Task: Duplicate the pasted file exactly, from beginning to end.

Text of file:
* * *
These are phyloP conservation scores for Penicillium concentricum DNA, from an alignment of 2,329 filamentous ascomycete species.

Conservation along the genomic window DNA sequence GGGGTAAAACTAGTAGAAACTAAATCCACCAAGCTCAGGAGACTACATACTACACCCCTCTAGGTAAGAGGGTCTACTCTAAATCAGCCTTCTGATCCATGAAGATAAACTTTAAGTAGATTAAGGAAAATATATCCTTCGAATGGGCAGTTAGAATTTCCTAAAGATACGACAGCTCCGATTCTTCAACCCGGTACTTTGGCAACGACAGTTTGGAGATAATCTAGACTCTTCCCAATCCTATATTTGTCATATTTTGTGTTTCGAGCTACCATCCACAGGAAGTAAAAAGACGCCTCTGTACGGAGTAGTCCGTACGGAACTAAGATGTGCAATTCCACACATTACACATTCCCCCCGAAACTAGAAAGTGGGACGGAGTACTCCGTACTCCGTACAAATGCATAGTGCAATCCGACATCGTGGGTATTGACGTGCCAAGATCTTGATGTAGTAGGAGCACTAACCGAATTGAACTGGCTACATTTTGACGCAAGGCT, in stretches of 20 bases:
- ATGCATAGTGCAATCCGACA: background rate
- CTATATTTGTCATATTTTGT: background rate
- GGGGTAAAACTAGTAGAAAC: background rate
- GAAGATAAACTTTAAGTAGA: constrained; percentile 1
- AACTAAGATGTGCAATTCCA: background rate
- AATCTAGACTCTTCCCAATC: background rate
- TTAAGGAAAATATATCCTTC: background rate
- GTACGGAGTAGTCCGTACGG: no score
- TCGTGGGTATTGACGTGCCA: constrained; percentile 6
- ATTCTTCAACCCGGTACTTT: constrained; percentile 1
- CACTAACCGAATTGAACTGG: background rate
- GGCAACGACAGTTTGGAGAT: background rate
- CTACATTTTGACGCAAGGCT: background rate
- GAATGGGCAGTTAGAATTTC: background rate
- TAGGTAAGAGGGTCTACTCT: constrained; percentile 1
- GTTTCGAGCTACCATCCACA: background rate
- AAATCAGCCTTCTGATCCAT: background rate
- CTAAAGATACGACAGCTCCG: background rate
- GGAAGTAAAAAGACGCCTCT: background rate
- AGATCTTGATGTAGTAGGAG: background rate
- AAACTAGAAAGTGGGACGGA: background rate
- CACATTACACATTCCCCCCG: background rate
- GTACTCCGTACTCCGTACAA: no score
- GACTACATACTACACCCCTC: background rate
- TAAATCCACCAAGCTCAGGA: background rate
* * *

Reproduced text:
These are phyloP conservation scores for Penicillium concentricum DNA, from an alignment of 2,329 filamentous ascomycete species.

Conservation along the genomic window DNA sequence GGGGTAAAACTAGTAGAAACTAAATCCACCAAGCTCAGGAGACTACATACTACACCCCTCTAGGTAAGAGGGTCTACTCTAAATCAGCCTTCTGATCCATGAAGATAAACTTTAAGTAGATTAAGGAAAATATATCCTTCGAATGGGCAGTTAGAATTTCCTAAAGATACGACAGCTCCGATTCTTCAACCCGGTACTTTGGCAACGACAGTTTGGAGATAATCTAGACTCTTCCCAATCCTATATTTGTCATATTTTGTGTTTCGAGCTACCATCCACAGGAAGTAAAAAGACGCCTCTGTACGGAGTAGTCCGTACGGAACTAAGATGTGCAATTCCACACATTACACATTCCCCCCGAAACTAGAAAGTGGGACGGAGTACTCCGTACTCCGTACAAATGCATAGTGCAATCCGACATCGTGGGTATTGACGTGCCAAGATCTTGATGTAGTAGGAGCACTAACCGAATTGAACTGGCTACATTTTGACGCAAGGCT, in stretches of 20 bases:
- ATGCATAGTGCAATCCGACA: background rate
- CTATATTTGTCATATTTTGT: background rate
- GGGGTAAAACTAGTAGAAAC: background rate
- GAAGATAAACTTTAAGTAGA: constrained; percentile 1
- AACTAAGATGTGCAATTCCA: background rate
- AATCTAGACTCTTCCCAATC: background rate
- TTAAGGAAAATATATCCTTC: background rate
- GTACGGAGTAGTCCGTACGG: no score
- TCGTGGGTATTGACGTGCCA: constrained; percentile 6
- ATTCTTCAACCCGGTACTTT: constrained; percentile 1
- CACTAACCGAATTGAACTGG: background rate
- GGCAACGACAGTTTGGAGAT: background rate
- CTACATTTTGACGCAAGGCT: background rate
- GAATGGGCAGTTAGAATTTC: background rate
- TAGGTAAGAGGGTCTACTCT: constrained; percentile 1
- GTTTCGAGCTACCATCCACA: background rate
- AAATCAGCCTTCTGATCCAT: background rate
- CTAAAGATACGACAGCTCCG: background rate
- GGAAGTAAAAAGACGCCTCT: background rate
- AGATCTTGATGTAGTAGGAG: background rate
- AAACTAGAAAGTGGGACGGA: background rate
- CACATTACACATTCCCCCCG: background rate
- GTACTCCGTACTCCGTACAA: no score
- GACTACATACTACACCCCTC: background rate
- TAAATCCACCAAGCTCAGGA: background rate